Mike yesterday put up a piece about Theresa May dropping her proposal to put employees on company boards. According to the Guardian yesterday, May said
“While it is important that the voices of workers and consumers should be represented, I can categorically tell you that this is not about mandating works councils, or the direct appointment of workers or trade union representatives on boards,” the prime minister told a packed room in central London.
“Some companies may find that these models work best for them – but there are other routes that use existing board structures, complemented or supplemented by advisory councils or panels, to ensure all those with a stake in the company are properly represented. It will be a question of finding the model that works.”
Mike points out that companies are already required to ‘regard the interests of their employees’, according to Labour’s Companies Act of 2006. This, however, doesn’t work, as corporate greed always drowns out the workers’ good sense.
Mike makes the point that her promise back in July to put workers on company boards now seems just a flat-out lie, made to maker her look electable. She never intended to publish plans for it by the end of this year. It shows she cares far less about workers and consumers than she does about the bosses.
This has all happened before. I can remember back in the 1990s there were similar discussions about work councils being mooted in parts of the press. The Financial Times did a piece on the issue, which reported that about 200 British firms had works councils. Then they asked the Tories about their perspective on them. They got a bland statement that said that they had no objections, but didn’t want to make them compulsory.
Which is pretty much what Theresa May has said here.
In fact, there was never much chance of May actually wanting to put workers on company boards. The Tory party, as I’ve said before, sees itself as the party of business, and as a rule, business hates the idea of worker directors with a passion. In the 1970s there were a couple of experiments with placing the workers in the boardrooms of state industries. One was in the Post Office, the other was in BAe. Both of those experiments were discontinued. In both cases there was considerable resentment of workers involved in management decisions by upper and middle management, although I think this lessened at one level in the case of the Post Office. One business leader, when he was asked for his view of the issue, stated baldly that they tried to do it to his firm, he would move the decisions away from the boardroom. And this is, in fact, one of the problems facing worker-directors. Companies can circumvent the issue of giving power to their workers by making sure that effective decision-making is moved away from their boards.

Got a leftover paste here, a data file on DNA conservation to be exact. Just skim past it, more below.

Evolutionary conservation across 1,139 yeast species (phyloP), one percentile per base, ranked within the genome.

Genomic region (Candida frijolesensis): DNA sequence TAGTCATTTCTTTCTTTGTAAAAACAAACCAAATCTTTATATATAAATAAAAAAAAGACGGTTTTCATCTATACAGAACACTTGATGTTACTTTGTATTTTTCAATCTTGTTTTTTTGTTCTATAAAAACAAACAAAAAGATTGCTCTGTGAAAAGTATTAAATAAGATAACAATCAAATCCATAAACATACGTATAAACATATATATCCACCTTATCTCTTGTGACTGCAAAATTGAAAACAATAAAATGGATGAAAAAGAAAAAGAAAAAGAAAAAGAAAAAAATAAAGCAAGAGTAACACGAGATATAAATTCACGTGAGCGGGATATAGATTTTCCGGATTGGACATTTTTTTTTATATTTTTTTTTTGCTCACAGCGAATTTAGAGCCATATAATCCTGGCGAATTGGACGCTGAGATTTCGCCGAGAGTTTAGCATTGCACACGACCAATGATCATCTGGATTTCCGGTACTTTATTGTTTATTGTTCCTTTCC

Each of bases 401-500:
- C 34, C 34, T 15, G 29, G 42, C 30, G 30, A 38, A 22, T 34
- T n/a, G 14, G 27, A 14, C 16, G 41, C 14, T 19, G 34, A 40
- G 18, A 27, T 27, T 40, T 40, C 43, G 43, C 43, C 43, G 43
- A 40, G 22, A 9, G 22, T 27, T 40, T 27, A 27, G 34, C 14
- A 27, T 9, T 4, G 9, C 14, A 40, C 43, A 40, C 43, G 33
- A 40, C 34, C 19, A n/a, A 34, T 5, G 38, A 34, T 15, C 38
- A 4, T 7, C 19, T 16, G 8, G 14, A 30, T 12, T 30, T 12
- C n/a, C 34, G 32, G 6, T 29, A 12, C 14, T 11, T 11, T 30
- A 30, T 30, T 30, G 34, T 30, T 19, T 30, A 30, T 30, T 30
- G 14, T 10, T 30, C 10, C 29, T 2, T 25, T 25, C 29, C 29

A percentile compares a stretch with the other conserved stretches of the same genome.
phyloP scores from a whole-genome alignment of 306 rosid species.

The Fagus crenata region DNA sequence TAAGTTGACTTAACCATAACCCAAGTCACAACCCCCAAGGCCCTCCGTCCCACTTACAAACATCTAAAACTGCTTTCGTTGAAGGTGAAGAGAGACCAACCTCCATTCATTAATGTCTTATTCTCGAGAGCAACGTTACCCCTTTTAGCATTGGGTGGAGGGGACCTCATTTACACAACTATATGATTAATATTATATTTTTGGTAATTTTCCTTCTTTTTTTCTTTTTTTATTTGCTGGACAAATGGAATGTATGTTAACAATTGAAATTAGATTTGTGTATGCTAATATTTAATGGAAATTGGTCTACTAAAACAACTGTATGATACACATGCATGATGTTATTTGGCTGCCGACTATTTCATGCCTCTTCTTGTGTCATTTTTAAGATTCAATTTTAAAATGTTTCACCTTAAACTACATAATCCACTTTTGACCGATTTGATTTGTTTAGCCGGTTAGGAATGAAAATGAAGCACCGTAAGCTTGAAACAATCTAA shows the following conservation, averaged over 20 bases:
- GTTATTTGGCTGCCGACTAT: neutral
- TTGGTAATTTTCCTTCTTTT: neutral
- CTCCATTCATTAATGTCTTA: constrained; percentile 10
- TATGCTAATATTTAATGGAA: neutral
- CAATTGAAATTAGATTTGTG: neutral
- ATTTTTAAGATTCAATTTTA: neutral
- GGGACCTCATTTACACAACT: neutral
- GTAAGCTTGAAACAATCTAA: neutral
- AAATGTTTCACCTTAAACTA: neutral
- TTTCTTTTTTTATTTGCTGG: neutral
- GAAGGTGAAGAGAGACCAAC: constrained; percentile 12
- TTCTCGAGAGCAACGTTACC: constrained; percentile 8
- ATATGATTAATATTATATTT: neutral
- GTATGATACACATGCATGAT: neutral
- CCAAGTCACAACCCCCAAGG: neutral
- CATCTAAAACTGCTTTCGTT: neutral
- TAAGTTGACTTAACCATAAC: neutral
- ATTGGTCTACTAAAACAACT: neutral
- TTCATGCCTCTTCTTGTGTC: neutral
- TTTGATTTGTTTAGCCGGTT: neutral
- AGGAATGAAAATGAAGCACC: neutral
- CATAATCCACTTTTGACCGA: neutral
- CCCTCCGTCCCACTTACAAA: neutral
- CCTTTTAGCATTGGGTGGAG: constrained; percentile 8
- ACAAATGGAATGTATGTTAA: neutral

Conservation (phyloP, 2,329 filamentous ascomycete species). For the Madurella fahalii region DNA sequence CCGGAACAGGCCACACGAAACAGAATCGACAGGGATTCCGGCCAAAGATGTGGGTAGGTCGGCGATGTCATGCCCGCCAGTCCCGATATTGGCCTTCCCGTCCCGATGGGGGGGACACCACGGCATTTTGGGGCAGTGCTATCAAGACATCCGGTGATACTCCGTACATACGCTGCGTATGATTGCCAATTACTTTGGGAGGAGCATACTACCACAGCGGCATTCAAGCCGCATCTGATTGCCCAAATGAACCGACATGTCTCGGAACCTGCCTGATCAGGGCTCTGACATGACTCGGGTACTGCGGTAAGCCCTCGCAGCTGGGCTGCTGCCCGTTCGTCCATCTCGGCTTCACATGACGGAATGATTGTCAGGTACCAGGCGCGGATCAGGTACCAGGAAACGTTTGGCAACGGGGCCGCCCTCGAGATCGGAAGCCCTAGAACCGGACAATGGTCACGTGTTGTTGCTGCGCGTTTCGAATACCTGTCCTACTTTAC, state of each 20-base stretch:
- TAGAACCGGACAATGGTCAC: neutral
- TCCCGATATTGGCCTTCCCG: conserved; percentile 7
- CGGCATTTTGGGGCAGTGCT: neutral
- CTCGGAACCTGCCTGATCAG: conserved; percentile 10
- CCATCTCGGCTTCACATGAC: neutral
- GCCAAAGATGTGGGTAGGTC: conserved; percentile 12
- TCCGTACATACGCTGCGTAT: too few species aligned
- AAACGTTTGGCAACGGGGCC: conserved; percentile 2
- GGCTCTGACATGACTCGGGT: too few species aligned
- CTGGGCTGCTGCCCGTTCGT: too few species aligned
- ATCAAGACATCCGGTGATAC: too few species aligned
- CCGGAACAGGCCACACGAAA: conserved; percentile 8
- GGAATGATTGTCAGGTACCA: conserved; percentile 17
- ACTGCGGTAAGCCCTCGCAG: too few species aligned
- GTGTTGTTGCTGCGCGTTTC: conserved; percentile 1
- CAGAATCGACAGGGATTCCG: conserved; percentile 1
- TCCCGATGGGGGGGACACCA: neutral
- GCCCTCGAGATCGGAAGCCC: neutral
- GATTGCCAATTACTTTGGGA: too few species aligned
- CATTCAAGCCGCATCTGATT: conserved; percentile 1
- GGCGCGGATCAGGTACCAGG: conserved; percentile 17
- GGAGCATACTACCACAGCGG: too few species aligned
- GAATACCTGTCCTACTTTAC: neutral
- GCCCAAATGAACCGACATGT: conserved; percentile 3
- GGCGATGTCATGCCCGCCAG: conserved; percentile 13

From a left-wing perspective, there are problems with putting workers in the boardroom. Companies can alter their power structure, so that real decision-making is kept out of their hands. There is also the problem that workers placed there may also become isolated from their fellow employees, and side with management rather than the workforce. Tony Crosland, the founder of the Social Democrat section of the Labour party, believed the difficulties were so great, that he opposed worker-managers, arguing that effective trade unions were a far better way of implementing industrial democracy. He noted that through their very powerful unions, American workers had a very large part in the practical management of their companies, although industrial democracy was never mentioned.
This, however, has all gone, gutted through nearly four decades of Thatcherism, Reaganomics and neoliberal economics. Thatcher and Reagan deliberately gutted the trade unions in order to expand the power of management, and their successors on the nominal left, the Clintons, Obama, Blair and Broon, continued their assault on the unions and workers’ rights. There was never any chance of May seriously putting workers back in the boardroom. It was simply a lie to prop up the façade of ‘caring Conservatism’, as Mike has pointed out.
We desperately need working people to get back their rights at work, and to obtain more power within their companies, both through formal industrial democracy and strong unions, if we are to save people from poor wages, zero hours contracts and poor working conditions. The Tories and Blairites in Labour will fight tooth and nail against this. But in the case of the Tories this week, May’s decision has shown that they cannot be trusted on this issue, just as they can’t be trusted on any other.
Tags: BAE, Barack Obama, Bill Clinton, Conservatives, Financial Times, Gordon Brown, Hilary Clinton, Industrial Democracy, Labour Party, Management Boards, Margaret Thatcher, Post Office, Ronald Reagan, The Guardian, Theresa May, tony blair, Tony Crosland, Vox Political, Worker Directors, Workers' Rights, Works Councils, Zero Hours Contracts